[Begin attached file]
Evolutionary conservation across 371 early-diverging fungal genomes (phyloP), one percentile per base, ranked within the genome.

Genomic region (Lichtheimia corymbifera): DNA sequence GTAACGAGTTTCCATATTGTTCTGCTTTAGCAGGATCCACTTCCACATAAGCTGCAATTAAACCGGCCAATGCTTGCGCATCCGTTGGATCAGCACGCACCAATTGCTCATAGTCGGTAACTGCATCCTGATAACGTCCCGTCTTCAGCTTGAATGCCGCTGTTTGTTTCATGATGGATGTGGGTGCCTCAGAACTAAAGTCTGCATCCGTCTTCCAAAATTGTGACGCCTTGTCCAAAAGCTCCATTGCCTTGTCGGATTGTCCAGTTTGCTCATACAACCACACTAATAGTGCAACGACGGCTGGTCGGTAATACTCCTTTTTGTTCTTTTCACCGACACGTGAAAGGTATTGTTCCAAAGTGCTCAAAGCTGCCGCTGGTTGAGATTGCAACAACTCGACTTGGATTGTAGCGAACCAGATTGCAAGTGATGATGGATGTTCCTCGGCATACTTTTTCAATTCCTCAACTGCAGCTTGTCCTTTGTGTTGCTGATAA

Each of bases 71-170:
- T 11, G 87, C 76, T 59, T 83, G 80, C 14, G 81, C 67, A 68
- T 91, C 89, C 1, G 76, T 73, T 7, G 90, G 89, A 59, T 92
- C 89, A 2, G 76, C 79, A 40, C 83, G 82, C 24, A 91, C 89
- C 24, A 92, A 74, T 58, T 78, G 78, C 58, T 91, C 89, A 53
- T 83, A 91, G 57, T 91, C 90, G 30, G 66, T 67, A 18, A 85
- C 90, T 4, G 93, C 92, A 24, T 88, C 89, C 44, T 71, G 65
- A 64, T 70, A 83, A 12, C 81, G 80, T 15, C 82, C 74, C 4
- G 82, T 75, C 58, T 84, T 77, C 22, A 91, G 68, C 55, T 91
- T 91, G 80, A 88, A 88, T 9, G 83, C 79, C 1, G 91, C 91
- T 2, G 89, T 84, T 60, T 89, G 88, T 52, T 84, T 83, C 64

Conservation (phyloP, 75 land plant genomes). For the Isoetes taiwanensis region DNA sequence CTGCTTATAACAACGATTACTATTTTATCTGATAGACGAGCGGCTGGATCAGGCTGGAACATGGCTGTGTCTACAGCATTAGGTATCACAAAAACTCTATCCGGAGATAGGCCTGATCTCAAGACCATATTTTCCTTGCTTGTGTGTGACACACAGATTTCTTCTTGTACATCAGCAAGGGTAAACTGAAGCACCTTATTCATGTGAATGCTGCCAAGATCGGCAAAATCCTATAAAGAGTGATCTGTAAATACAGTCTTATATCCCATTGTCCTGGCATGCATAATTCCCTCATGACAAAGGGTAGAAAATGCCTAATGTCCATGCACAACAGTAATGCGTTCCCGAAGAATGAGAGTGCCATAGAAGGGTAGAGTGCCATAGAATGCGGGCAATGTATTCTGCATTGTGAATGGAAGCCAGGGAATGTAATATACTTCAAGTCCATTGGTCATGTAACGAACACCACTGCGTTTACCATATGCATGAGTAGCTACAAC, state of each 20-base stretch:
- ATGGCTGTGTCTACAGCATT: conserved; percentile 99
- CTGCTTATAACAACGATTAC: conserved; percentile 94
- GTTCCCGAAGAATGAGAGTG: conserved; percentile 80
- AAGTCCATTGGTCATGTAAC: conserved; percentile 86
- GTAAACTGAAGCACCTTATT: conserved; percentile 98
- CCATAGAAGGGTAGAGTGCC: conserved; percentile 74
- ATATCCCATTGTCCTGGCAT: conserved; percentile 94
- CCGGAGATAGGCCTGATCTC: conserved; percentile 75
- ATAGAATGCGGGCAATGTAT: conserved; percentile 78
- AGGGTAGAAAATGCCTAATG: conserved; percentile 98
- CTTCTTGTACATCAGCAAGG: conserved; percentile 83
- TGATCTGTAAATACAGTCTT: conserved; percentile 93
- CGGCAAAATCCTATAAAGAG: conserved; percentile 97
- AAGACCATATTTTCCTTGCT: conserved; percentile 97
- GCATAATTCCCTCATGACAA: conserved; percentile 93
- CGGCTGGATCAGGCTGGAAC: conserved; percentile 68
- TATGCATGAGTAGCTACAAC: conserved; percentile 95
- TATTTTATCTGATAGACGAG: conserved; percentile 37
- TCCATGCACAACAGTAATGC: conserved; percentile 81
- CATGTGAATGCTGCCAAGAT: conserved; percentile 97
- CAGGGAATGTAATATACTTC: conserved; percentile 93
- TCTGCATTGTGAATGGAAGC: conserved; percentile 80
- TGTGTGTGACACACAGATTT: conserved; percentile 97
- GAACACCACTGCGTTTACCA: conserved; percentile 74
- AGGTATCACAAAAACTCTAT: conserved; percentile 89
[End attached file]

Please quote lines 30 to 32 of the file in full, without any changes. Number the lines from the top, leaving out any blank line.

- CGGCTGGATCAGGCTGGAAC: conserved; percentile 68
- TATGCATGAGTAGCTACAAC: conserved; percentile 95
- TATTTTATCTGATAGACGAG: conserved; percentile 37